Limerick city and county; Kenmare, Co Kerry; Carragaline and Ballyhea, Co Cork; Leixlip, Co Kildare; Sandyford, Co Dublin.
Limerick lace has been described as the most famous of all Irish laces and one of Ireland’s most famous art industries. It is a specific class of lace which evolved from the invention of machine made net in 1808. Limerick lace is a form of hand embroidery on machine made net and is a ‘mixed lace’ rather thana ‘true lace’, which is entirely handmade. Limerick lace comes in two forms: (1) tambour lace is made by stretching a net over a circular frame like a tambourine and drawing threads through it with a hook and (2) needlerun lace is made by using a needle to embroider on a net background. Flax thread, cotton and untwisted shiny silk are used for the work. Sometimes appliqué is used or net appliqué on net. Limerick lace has fillings of embroidery stitches used to ‘embellish’ the fabric. With Limerick needlerun lace, the pattern is outlined with close running-stitches and filled in with a variety of stitches.
Limerick Lace was one of the great craft industries which came to Limerick in 1829 when an English businessman called Charles Walker brought 24 ladies from Nottingham to teach the craft to the woman of Limerick. Walker chose Limerick, a garrison town, because of its tradition of sewing gloves, military uniforms and white embroidery worked for shops in Glasgow and London. He introduced tambour lace making to Limerick while needlerun lace was introduced by Jonas Rolf in the late 1830s. The history of Limerick lace may be divided into two broad periods: the age of factory manufacture (1829-70) and the age of production in workshops and the home (1870s to the present).
Between the 1830s and 1860s, several lace factories operated in Limerick, mainly in Clare Street and Glentworth Street. It was also made in Cannock’s and Todd’s department stores, however, the spread of machine made lace from Nottingham brought about the collapse of lace making in Limerick. In the 1840s, Limerick lace making was introduced to a number of convents and convent-run institutions, both in Limerick and elsewhere. In 1850, lace making was being made in the Good Shepherd Convent, Clare Street, Limerick, but it was also made in other religious houses based in the city, including the Presentation Convent in Sexton Street and the Mercy Convent at Mount Saint Vincent, O’Connell Avenue. Limerick lacemaking spread to several other convents including religious houses in Youghal, Kinsale, Dunmore East, Cahirciveen, and Kenmare. In the 1880’s Limerick lace underwent a significant revival due to the activities of Florence Vere O’Brien, an English lady who married into the O’Brien family of Dromoland Castle.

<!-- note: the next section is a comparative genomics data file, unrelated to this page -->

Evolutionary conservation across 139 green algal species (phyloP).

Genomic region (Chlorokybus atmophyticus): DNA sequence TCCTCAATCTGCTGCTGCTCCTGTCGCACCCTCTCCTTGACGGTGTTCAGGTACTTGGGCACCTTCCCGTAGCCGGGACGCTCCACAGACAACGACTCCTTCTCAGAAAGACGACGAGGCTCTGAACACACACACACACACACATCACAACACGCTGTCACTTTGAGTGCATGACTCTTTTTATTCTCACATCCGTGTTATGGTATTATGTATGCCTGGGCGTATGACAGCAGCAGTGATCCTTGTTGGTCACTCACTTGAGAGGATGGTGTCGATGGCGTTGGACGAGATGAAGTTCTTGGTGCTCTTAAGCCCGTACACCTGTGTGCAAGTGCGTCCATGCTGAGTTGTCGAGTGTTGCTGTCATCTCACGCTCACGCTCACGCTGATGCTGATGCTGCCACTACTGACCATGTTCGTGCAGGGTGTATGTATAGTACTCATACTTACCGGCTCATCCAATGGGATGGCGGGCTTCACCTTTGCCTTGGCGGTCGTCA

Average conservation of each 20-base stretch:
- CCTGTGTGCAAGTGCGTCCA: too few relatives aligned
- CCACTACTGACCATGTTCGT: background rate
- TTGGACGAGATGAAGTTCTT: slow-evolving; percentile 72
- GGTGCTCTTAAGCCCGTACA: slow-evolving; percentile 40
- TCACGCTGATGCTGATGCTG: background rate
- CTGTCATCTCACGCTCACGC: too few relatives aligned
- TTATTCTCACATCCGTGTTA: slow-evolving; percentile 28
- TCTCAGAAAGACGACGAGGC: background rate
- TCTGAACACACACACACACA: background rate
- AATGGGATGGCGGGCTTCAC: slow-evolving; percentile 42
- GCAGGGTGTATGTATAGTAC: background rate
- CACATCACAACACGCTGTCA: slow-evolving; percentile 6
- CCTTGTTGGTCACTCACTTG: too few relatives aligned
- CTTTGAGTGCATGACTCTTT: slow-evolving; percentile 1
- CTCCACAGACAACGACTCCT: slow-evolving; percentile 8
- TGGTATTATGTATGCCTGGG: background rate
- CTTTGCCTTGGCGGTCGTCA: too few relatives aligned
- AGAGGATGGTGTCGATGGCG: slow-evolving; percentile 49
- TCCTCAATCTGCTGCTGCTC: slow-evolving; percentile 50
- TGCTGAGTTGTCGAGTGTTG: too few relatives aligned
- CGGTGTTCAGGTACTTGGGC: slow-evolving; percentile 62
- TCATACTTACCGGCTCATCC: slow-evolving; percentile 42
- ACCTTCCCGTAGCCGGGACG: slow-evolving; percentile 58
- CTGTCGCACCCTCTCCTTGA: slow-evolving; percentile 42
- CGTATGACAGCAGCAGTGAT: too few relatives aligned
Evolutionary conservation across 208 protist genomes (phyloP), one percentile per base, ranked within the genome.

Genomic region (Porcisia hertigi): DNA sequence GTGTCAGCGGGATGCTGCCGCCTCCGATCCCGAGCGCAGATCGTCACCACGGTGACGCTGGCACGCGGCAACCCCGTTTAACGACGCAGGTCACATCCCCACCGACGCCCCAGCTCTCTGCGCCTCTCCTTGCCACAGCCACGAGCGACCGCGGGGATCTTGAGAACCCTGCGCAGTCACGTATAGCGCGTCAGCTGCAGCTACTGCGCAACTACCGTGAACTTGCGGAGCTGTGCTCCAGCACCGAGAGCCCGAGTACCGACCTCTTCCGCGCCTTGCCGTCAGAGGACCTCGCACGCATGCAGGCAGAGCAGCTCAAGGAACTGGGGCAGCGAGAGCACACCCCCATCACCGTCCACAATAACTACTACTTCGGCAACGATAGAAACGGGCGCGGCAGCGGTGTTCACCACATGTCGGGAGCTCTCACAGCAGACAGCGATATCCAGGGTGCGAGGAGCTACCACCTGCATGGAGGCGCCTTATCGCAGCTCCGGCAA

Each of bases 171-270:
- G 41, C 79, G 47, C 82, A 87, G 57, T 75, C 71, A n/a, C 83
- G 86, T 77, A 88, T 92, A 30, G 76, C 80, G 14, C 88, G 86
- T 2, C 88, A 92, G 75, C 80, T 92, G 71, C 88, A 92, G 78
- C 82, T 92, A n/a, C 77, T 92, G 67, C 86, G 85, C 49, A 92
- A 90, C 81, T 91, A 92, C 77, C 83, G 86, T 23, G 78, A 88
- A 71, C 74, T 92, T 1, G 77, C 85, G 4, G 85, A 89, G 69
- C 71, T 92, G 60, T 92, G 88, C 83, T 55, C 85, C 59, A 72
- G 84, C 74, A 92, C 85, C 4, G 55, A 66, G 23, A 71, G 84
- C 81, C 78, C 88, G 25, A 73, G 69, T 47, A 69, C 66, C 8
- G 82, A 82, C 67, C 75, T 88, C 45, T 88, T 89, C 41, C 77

Limerick lace was the largest enterprise in the history of Irish lace. At its peak in the early 1850s, some 1,850 individuals were employed in Limerick city making lace. The social history of Limerick was altered by the lace industry. It provided employment to a significant proportion of the female workforce, who in turn supported or helped to support two or three other family members.
Limerick lace created a rich material culture, from dresses, christening shawls and ecclesiastical robes to handkerchiefs and doilies. It was worn by thousands of women, including major figures, such as Queen Victoria, American First Lady Edith Roosevelt and Countess Markievicz. Generations of churchmen also wore Limerick lace and used lace to decorate their churches, in Ireland and throughout the Irish diaspora. The Limerick Museum in Henry Street houses many examples of Limerick Lace.
Practice and practitioners
Limerick lace is currently made on a small scale and in a few venues in Ireland. There are only a few Limerick lace makers in Limerick city today. In most instances, it is taught as a recreational activity at lace classes. In Limerick City, Marian O’Callaghan from Ballyhea, County Cork teaches two lace classes regularly attended by around thirty people. Toni O’Malley of Limerick city has been making and teaching Limerick lace at several venues in the city such as the Hunt Museum and Granary Library. It is sometimes made for sale, an example being Eileen Browne, of Ballinacurra, Limerick city.
Outside Limerick, Grainne Conlon teaches Limerick lace at regular workshops and lace days organised by the Dublin-based Guild of Irish Lacemakers. Nora Finnegan and Toni O’Malley teach Limerick lace, as well as other Irish laces, in Kenmare Lace and Design Centre in County Kerry. Veronica Stuart of Carragaline, Co Cork organises lace making classes including Limerick lace for the Cork-based Traditional Lacemakers of Ireland. Maire Walsh, of Leixlip, Co Kildare also makes Limerick lace. Online tutorials are available at http://limericklace.ie/tutorials/
Development, transmission and safeguarding
Limerick Museum possesses a large collection of some eighty pieces of Limerick lace, over 200 lace patterns and other material relating to Limerick lace.